The outbreak of Ebola virus disease in West Africa in 2014 is the worst single outbreak recorded, and has resulted in more fatalities than all previous outbreaks combined. This outbreak has resulted in a large humanitarian effort to build new health care facilities, with associated water supplies. Although Ebola is not a water-borne disease, care facilities for Ebola patients may become sources of outbreaks of other, water-borne, diseases spread through shallow groundwater from hazard sources such as open defecation, latrines, waste dumps and burial sites to water supplies. The focus of this rapid desk study is to assess from existing literature the evidence for sub-surface transport of pathogens in the context of the hydrogeological and socio-economic environment of Sierra Leone. In particular, the outputs are to advise on the robustness of the evidence for an effective single minimum distance for lateral spacing between hazard sources and water supply, and provide recommendations for protecting water supplies for care facilities as well as other private and public water supplies in this region.

Preliminary conclusions were:

  • Considering the climate (heavy intense rainfall for 8 months), the hydrogeological conditions (prevalent shallow and rapidly fluctuating water tables, permeable tropical soils), the pervasive and widespread sources of hazards (very low improved sanitation coverage), and the widespread use of highly vulnerable water points there is little evidence that simply using an arbitrary lateral spacing between hazard sources and water point of 30 – 50 m would provide effective protection for groundwater points. An alternative framework that considers vertical as well as lateral separation and the integrity of the construction and casing of the deeper water points is recommended to protect water supplies from contamination by pathogens.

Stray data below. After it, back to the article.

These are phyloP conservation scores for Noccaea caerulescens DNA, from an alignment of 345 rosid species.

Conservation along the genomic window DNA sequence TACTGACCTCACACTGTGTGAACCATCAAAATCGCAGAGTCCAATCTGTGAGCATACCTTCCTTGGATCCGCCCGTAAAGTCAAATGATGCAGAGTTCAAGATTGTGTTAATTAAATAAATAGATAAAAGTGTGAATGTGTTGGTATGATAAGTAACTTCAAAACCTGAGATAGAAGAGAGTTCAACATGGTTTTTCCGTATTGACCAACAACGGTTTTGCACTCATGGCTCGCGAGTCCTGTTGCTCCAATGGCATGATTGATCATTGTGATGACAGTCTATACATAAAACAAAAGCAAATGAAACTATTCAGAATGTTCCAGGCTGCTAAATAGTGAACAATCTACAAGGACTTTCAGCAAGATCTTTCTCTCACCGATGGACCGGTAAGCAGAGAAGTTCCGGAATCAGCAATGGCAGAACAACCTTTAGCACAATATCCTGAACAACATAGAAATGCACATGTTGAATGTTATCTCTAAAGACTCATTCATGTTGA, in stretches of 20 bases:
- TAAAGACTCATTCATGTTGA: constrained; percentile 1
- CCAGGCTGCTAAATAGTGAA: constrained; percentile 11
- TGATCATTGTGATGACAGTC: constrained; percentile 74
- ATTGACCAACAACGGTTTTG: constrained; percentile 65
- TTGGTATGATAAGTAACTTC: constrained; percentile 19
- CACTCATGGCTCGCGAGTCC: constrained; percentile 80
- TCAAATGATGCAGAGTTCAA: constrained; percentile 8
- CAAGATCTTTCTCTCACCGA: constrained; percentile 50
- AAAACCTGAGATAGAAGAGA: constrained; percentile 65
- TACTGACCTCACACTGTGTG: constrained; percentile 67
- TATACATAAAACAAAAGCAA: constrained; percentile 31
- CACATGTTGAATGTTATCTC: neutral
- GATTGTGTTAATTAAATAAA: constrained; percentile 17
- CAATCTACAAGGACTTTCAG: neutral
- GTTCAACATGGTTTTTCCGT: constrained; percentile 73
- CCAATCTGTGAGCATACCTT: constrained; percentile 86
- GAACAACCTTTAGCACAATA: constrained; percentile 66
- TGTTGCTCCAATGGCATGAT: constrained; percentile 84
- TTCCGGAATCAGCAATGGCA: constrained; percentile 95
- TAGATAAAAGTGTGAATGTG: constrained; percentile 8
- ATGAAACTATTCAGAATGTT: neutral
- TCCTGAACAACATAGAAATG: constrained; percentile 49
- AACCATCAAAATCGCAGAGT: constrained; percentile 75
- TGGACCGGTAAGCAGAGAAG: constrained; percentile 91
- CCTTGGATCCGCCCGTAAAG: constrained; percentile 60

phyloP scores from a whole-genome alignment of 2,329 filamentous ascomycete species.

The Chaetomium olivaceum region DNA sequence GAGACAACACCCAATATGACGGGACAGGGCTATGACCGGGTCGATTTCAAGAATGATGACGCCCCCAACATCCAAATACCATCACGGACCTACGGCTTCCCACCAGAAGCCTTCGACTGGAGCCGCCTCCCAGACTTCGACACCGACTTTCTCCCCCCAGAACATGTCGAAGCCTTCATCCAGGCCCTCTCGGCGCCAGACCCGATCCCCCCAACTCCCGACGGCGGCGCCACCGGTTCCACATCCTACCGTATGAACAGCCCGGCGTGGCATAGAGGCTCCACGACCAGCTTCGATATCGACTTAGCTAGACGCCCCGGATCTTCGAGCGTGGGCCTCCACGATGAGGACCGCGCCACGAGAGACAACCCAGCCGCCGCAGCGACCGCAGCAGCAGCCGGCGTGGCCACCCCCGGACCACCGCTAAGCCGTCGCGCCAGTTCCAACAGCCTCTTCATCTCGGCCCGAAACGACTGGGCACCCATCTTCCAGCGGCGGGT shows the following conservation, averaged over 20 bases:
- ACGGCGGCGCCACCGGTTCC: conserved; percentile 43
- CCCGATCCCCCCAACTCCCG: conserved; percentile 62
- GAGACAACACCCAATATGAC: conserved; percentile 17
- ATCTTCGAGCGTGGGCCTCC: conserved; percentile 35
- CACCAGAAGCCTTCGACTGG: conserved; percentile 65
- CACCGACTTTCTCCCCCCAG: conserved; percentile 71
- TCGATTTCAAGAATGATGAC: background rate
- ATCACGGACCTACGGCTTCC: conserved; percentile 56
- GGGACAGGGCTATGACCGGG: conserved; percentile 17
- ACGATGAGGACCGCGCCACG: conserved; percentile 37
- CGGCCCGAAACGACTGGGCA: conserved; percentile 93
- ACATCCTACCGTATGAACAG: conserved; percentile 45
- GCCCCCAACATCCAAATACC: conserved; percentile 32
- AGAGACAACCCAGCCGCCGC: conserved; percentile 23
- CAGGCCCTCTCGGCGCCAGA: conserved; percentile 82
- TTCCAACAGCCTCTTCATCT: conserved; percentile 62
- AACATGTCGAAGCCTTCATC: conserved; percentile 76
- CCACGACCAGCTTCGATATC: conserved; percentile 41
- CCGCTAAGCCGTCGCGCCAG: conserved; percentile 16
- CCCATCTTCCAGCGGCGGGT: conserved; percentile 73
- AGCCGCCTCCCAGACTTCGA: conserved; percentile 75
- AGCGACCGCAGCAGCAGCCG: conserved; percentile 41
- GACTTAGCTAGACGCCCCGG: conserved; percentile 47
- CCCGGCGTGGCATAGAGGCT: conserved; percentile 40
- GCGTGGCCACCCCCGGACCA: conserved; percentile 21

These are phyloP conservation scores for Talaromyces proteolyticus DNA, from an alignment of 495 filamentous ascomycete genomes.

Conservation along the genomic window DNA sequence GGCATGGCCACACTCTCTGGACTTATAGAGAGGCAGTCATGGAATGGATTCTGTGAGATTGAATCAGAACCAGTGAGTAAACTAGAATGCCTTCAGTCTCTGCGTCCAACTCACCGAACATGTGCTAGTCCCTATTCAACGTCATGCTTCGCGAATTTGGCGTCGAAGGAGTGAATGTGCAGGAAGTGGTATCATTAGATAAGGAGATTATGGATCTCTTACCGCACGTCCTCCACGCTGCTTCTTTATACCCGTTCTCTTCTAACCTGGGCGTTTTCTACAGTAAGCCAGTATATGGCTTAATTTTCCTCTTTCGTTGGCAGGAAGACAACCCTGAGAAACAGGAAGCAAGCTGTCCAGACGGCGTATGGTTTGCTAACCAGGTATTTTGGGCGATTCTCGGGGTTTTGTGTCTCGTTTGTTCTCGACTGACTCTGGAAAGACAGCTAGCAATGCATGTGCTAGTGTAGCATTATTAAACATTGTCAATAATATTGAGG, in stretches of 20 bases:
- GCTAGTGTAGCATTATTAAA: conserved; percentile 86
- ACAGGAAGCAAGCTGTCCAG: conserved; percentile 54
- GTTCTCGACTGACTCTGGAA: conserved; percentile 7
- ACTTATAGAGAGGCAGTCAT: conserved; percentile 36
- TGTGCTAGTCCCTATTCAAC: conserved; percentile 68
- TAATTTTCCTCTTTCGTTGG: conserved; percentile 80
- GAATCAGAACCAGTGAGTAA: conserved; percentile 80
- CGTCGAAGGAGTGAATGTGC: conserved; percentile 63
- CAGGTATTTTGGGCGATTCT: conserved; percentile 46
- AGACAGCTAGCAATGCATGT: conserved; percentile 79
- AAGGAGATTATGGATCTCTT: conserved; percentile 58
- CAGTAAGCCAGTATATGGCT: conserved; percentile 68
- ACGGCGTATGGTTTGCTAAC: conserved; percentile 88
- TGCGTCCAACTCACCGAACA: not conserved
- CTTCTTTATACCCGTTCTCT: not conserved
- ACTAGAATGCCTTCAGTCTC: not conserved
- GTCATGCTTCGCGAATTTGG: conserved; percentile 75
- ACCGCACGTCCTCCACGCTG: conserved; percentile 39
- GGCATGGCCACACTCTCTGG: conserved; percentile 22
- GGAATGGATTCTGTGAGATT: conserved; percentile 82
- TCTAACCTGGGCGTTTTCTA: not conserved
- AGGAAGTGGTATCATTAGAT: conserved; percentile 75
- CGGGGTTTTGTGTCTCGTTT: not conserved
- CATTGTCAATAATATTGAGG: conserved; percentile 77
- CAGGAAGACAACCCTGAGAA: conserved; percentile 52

• The shallow aquifer, accessed by wells and springs, must be treated as highly vulnerable to pollution, both from diffuse sources and from localised sources. Diffuse pollution of groundwater from surface-deposited wastes including human excreta is likely to be at least as important as pollution from pit latrines and other point sources, given the low sanitation coverage in Sierra Leone.
  • Even though conditions are not optimal for pathogen survival (e.g. temperatures of >25° C), given the very highly permeable shallow tropical soil zone, and the high potential surface and subsurface loading of pathogens, it is likely that shallow water sources are at risk from pathogen pollution, particularly during periods of intense rainfall and high water table conditions.
  • Extending improved sanitation must be a high priority, in conjunction with improved vertical separation between hazard sources and water points, in order to reduce environmental contamination and provide a basis for improved public health.
  • We recommend that risk assessments of water points are undertaken for health care facilities as soon as possible including: detailed sanitary inspections of water points within the 30 – 50 m radius suggested by the Ministry of Water Resource; assessments of the construction and integrity of the water points; a wider survey of contaminant load and rapid surface / sub surface transit routes within a wider 200 m radius of water points.
  • Analysis of key water quality parameters and monitoring of water levels should be undertaken at each water point in parallel with the risk assessments. The translation of policy on water, sanitation and hygiene into implementation needs complementary research to understand key hydrogeological processes as well as barriers and failings of current practice for reducing contamination in water points. A baseline assessment of water quality status and sanitary risks for e.g. wells vs boreholes, improved vs unimproved sources in Sierra Leone is needed. Understanding the role of the tropical soil zone in the rapid migration of pollutants in the shallow subsurface, i.e. tracing rapid pathways, and quantifying residence times of shallow and deep groundwater systems are key knowledge gaps.

Photo: A well close to the community care facility at Kumala Primary School, Sierra Leone. Used with permission for the report from Enam Hoque (Oxfam).